Pankaj Udhas, who took ghazal to the masses, dies at 72 | Mumbai news - Hindustan Times
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Pankaj Udhas, who took ghazal to the masses, dies at 72

Feb 27, 2024 08:10 AM IST

Pankaj Udhas ‘Chhithi Aayee Hai’ from Mahesh Bhatt’s 1986 film Naam, routinely reduces many an NRI to blubbering tears while yet others swear by the emotional sway of Chandi Jaisa Rang Hai Tera or Ghungroo Toot Gaye

Narendra Kusnur

Mumbai, India - July 18, 2018: Profile picture of Pankaj Udhas poses for picture during announcement of 17th Khazana Festival which raise funds for Parents Association Thalassemic Unit Trust & Cancer Patients Aid Association in Mumbai, India, on Wednesday, July 18, 2018. (Photo by Kunal Patil/Hindustan Times) (Kunal Patil/HT Photo)
Mumbai, India - July 18, 2018: Profile picture of Pankaj Udhas poses for picture during announcement of 17th Khazana Festival which raise funds for Parents Association Thalassemic Unit Trust & Cancer Patients Aid Association in Mumbai, India, on Wednesday, July 18, 2018. (Photo by Kunal Patil/Hindustan Times) (Kunal Patil/HT Photo)

Every ghazal aficionado has a Pankaj Udhas favourite. His ‘Chhithi Aayee Hai’ from Mahesh Bhatt’s 1986 film Naam, routinely reduces many an NRI to blubbering tears while yet others swear by the emotional sway of Chandi Jaisa Rang Hai Tera or Ghungroo Toot Gaye.

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Udhas’s death in Mumbai after a prolonged illness brings the curtain down on the troika of ghazal maestros who ruled the sound waves in the 80s and the 90s in India: Jagjit Sigh, Bhupinder Singh and Udhas.

Udhas was also known for promoting a younger generation of ghazal singers. Along with his friends Talat Aziz and Anup Jalota he launched the annual Khazana festival in 2002, providing a platform for both experienced artistes and upcoming talent. The event, which Udhas helmed, raised funds for cancer and thalassaemia patients through the Cancer Patients Aid Association (CPAA) and Parents Association Thalassaemic Unit Trust (Patut). Udhas’s last performance was at the festival in September last year.

Born on May 17, 1951, at Jetpur in Rajkot district of Gujarat, Udhas was the youngest brother of singers Manhar and Nirmal Udhas. His father, Keshubhai was a government employee who played the stringed instrument, dilruba. The young Pankaj started his musical journey by learning the tabla, but later took to singing, first under Ghulam Qadir Khan and later, after he moved to Mumbai, under Navrang Nagpurkar. In interactions with this writer, he often talked of his love for classical vocalist Ustad Abdul Karim Khan, playback singer Talat Mahmood, ghazal queen Begum Akhtar but also for Deep Purple and Led Zeppelin.

Simultaneously, he began appreciating the Urdu poetry of Mirza Ghalib, Mir Taqi Mir and Faiz Ahmed Faiz, besides the philosophy of Omar Khayyam. When the ghazal wave stormed India in the late 1970s with singers like Jagjit and Chitra Singh, and Rajendra and Nina Mehta, it was only natural for Udhas to step into the genre. His debut album Aahat was released in 1980, and there has been no looking back after that.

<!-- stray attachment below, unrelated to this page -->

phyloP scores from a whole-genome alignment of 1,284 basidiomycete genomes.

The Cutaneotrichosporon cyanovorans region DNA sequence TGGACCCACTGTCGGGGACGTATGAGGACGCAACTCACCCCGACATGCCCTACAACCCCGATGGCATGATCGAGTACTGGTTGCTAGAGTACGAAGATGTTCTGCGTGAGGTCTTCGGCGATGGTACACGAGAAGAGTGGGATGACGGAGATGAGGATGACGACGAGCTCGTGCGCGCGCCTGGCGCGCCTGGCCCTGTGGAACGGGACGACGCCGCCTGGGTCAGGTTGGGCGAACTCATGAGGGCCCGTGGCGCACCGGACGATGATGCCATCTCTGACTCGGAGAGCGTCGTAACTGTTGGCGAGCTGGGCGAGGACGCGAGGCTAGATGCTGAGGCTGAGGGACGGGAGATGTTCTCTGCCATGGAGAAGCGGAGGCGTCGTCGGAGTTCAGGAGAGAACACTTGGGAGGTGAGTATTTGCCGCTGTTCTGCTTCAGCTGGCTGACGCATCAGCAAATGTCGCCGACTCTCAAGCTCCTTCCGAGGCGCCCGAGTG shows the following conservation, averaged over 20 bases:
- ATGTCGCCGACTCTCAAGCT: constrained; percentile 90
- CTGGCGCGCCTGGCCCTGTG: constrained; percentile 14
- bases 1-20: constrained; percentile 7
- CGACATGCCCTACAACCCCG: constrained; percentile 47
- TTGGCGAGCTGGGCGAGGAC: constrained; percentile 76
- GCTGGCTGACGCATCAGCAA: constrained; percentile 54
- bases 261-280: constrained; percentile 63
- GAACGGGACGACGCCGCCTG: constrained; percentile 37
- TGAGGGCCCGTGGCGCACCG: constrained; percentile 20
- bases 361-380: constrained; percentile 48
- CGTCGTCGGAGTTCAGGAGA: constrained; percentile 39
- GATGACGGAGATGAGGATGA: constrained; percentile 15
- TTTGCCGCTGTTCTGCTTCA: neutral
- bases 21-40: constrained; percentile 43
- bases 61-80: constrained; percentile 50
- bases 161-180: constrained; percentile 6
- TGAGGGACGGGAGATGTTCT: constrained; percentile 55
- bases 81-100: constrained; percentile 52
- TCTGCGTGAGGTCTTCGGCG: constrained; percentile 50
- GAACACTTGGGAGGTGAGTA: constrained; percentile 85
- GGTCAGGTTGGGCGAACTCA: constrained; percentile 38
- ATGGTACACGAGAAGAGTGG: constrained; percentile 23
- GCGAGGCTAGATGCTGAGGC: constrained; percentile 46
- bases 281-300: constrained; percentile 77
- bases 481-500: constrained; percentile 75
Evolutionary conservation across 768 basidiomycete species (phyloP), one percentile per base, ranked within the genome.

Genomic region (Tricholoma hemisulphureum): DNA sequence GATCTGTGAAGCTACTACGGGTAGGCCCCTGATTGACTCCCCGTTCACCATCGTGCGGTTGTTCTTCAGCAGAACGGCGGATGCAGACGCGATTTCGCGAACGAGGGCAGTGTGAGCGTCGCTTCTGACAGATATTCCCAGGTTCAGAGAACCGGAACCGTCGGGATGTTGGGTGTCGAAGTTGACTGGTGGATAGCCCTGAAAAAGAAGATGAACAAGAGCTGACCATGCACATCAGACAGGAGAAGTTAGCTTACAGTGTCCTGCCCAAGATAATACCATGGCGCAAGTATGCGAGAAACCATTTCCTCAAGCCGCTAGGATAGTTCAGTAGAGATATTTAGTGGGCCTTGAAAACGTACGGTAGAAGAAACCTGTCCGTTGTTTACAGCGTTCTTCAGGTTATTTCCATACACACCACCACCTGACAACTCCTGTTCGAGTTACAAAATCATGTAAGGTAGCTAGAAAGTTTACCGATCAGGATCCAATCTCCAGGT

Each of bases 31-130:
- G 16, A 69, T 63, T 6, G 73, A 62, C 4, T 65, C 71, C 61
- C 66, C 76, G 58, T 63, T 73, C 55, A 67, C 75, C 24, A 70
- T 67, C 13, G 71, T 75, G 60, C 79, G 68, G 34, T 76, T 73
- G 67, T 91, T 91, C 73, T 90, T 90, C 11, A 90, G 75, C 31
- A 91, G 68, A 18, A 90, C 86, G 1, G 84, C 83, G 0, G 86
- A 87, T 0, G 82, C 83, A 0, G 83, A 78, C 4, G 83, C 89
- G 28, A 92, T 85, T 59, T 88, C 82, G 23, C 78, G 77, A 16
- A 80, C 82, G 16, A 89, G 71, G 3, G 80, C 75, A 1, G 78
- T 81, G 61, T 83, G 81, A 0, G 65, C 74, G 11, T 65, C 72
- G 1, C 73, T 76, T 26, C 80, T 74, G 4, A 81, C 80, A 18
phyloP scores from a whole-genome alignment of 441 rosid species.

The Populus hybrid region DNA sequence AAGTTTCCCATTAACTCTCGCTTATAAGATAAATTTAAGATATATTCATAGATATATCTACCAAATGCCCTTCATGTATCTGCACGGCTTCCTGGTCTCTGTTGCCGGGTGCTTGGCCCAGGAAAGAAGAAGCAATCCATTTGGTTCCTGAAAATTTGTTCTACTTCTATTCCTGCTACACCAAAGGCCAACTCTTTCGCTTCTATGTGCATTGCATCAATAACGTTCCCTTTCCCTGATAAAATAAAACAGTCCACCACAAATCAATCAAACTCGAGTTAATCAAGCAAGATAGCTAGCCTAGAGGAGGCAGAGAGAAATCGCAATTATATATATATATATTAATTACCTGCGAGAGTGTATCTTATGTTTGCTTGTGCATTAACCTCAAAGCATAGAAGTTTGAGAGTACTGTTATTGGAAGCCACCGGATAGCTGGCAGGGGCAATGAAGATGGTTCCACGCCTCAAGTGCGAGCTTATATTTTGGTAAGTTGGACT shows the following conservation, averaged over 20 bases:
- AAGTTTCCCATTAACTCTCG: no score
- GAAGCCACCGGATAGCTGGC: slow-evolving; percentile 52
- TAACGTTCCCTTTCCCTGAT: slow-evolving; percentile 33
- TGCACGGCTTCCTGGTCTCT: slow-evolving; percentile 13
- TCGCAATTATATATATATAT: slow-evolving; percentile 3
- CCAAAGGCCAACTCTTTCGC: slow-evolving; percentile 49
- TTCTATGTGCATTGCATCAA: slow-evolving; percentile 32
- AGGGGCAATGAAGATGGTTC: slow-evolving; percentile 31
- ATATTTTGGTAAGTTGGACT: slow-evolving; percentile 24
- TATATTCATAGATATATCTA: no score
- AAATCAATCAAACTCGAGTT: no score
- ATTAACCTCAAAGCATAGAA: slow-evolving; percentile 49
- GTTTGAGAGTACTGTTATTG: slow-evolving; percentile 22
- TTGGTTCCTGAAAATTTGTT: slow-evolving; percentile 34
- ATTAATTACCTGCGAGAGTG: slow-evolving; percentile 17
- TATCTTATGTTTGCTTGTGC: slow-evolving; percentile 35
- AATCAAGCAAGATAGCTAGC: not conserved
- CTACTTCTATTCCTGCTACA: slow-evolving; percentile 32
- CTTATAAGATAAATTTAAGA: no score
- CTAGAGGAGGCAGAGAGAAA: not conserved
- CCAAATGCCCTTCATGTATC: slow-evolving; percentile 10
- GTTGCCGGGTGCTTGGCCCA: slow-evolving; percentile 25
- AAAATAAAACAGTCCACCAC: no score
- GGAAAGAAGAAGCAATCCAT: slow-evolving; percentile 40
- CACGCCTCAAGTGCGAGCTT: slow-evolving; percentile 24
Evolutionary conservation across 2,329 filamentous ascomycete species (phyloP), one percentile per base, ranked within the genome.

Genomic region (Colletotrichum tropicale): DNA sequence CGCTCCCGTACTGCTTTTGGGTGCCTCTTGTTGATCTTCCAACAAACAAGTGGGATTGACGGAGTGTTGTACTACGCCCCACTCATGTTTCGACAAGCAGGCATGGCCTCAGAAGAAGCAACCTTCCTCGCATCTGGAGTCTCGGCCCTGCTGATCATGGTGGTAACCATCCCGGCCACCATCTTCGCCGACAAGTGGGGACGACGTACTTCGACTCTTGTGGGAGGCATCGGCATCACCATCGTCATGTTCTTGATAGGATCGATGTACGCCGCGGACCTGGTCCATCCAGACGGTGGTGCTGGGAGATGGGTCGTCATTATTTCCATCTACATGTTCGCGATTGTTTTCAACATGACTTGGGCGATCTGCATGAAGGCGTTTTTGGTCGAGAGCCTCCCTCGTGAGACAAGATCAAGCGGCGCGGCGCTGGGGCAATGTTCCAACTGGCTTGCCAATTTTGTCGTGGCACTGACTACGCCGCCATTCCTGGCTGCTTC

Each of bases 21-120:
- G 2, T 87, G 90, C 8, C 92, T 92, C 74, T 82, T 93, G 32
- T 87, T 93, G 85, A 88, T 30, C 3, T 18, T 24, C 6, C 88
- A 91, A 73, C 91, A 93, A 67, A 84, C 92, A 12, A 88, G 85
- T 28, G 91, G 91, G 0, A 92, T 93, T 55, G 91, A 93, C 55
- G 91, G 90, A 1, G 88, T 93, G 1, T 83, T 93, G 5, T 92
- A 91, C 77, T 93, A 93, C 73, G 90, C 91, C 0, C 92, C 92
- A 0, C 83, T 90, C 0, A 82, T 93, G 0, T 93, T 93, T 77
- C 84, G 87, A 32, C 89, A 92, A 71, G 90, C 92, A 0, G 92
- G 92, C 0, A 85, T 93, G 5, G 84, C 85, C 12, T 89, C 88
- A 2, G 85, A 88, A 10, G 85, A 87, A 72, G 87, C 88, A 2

The 1981 album Mu-Ka-Rar had the hits, ‘Deewaron Se Milkar Rona’ written by Qaisal-ul-Jafri, and ‘Jheel Mein Chand’ by Mumtaz Rashid, a poet who he worked with regularly. Concert favourites would include ‘Chandi Jaisa Rang’ and ‘Ghungroo Toot Gaye’.

His other private albums Tarannum, Nayaab and Aafreen were also hugely successful, but ‘Chhithi Aayee Hai’, in which he appeared on screen along with Sanjay Dutt took his popularity up several notches. The success of Naam propelled him to sing for other films. His film hits included ‘Jeeye To Jeeye Kaise’ (one of the two versions in the film Saajan), ‘Chhupana Bhi Nahin Aata’ (Baazigar) and ‘Na Kajre Ki Dhaar’ (with Sadhana Sargam in Mohra).

As a ghazal singer, Udhas would cater to different audiences. Songs like ‘Thodi Thodi Piya Karo’, ‘Sabko Maloom Hai’, ‘Main Nashe Mein Hoon’ and ‘Ek Taraf Uska Ghar’ were aimed at party-goers and tipplers. On the other hand, he released the album Rubayee in 1998, based on the concept of ‘rubayee’ or four-line verses started by Omar Khayyam, whose poetry used intoxication as a metaphor for happiness and joy.

The singer’s love for poetry led to tributes to Mirza Ghalib on the album Forever Ghalib, Meer Taqi Meer on In Search Of Meer and Faiz Ahmed Faiz on Dastakhat. He also worked with contemporary poet Zafar Gorakhpuri on the 1998 album Stolen Moments and with Gulzar on the 2018 release Nayaab Lamhe. In August 2023, he did the concert Ghalib Se Gulzar Tak at the Tata Theatre in Mumbai, highlighting the contribution of these poets. “There has been a rich tradition of poetry, both in Urdu and Hindi. As singers, it is our duty to keep the art alive,” he would say.

Friends and fans remember Udhas for his friendliness and ready smile, besides the passion he showed for the ghazal genre. To quote a line by Noor Narvi that he once sang, “Aap jinke kareeb hote hain, woh bade khushnaseeb hote hain”. That warmth Pankaj Udhas radiated, will be missed.

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